Fire Rated Wood Doors: Questions You Need the Answers To

Wood DoorPeople who live, occupy, or work in a building should have protection from a fire. However, this is not always the case. A structural component of the building may fail to perform its function, a fire safety device may malfunction, or an exit door may warp, locking in the people inside with a blazing fire.

Because fire break outs endanger the lives of building occupants, it is a must that you invest in materials designed to protect people against these tragic and life-threatening incidents. One way to achieve this goal is through the installation of fire rated wood doors.

What are fire rated doors?

At is core, these are doors that have fire-resistance rating. They play a major role in passive fire protection systems, as they can considerably minimize the spread of fire. They can also block smoke between compartments, reducing the risks of carbon monoxide poisoning. All in all, they allow for the safe exit of people from a building or a structure consumed by flames.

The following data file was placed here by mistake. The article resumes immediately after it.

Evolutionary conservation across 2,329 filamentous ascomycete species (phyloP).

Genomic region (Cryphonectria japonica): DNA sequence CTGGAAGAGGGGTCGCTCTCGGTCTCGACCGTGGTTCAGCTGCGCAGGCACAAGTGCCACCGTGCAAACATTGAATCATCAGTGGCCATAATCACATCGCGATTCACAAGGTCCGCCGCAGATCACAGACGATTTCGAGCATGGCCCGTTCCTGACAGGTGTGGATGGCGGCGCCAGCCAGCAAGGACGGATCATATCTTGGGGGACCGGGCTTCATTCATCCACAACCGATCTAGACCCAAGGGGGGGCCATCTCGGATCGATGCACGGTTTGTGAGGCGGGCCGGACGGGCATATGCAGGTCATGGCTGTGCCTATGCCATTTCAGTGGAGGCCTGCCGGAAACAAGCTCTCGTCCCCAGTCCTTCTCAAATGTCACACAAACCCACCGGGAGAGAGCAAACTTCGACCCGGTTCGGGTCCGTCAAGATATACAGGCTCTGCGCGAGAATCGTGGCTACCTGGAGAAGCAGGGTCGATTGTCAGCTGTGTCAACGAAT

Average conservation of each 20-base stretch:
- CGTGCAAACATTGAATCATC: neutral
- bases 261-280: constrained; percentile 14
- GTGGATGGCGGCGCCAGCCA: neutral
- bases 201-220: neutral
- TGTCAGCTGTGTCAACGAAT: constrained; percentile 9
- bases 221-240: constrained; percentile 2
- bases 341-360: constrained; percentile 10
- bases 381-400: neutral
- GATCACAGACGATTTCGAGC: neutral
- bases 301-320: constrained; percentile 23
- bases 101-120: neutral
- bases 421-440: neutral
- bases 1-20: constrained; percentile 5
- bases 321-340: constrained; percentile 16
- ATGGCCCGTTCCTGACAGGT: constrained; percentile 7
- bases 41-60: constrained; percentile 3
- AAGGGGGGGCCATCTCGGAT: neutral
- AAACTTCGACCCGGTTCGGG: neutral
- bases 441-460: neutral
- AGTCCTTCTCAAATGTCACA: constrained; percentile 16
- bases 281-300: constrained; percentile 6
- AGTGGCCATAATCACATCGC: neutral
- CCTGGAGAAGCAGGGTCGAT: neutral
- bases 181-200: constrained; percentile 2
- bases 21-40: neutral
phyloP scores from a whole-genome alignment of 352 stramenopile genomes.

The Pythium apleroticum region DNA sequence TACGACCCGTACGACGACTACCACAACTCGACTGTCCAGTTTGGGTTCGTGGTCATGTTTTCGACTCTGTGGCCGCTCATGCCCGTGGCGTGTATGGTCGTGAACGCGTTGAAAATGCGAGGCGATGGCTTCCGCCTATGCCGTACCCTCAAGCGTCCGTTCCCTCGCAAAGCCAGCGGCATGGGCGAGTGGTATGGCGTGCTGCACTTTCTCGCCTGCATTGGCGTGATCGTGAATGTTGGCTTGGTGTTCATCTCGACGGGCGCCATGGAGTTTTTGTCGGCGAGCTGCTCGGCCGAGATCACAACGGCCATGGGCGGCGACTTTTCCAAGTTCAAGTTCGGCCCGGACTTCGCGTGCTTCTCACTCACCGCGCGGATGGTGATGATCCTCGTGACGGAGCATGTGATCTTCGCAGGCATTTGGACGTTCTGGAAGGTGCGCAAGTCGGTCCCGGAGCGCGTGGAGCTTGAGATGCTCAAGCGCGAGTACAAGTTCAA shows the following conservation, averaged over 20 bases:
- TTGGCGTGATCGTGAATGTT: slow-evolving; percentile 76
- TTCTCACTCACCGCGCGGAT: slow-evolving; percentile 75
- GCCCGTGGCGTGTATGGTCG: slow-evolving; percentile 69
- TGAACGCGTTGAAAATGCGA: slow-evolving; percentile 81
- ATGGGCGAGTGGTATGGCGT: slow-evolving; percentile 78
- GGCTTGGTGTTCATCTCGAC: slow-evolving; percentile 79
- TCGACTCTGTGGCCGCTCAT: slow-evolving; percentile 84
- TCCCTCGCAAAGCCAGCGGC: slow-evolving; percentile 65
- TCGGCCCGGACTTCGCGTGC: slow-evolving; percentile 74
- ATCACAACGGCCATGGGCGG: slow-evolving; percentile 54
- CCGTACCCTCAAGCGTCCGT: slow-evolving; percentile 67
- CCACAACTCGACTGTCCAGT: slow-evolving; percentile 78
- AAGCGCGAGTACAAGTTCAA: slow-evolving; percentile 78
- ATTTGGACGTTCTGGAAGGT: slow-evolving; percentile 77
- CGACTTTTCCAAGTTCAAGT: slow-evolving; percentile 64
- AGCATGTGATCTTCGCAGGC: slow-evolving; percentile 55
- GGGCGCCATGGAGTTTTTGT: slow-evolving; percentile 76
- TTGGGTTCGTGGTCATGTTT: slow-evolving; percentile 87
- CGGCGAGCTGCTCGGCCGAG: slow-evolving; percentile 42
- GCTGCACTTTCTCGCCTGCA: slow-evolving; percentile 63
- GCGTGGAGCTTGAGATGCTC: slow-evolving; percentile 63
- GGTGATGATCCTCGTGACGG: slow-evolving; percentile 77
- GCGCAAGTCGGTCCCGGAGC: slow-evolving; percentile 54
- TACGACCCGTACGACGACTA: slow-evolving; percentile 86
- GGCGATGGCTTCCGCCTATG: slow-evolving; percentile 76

What are the options available?

Manufacturing companies offer a multitude of options to consumers in need of fire-rated doors. These include 20-minute, 45-minute, 60-minute, and 90-minute wood doors. The number represents the length of time the doors can safely protect the building’s inhabitants, giving them the time they need to safely exit the premises. The higher the number, the longer the time people can make it to safety.

Will these doors clash with the other doors in a house?

This depends, but most of the highly reputable manufacturers of fire rated doors make their products aesthetics as close to their clients’ non-fire rated doors as possible. In other words, you will find these doors in styles, colors, and designs that will easily blend with the rest of your home’s doors.

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Are there laws surrounding fire rated doors?

Yes, there are certain laws that fire rated doors should meet. Some of the major code requirements for these doors include UL 10(c) (1998), UBC 7-2 (1997), UBC 7-2 (1994), UL 10(b) (1997), ASTM E2074, (2000), NFPA 252 (2003), and CAN/ULC S104 (1980 R1985).

When selecting among the various fire rated door options you have, make sure they are in compliance with the above-mentioned standards.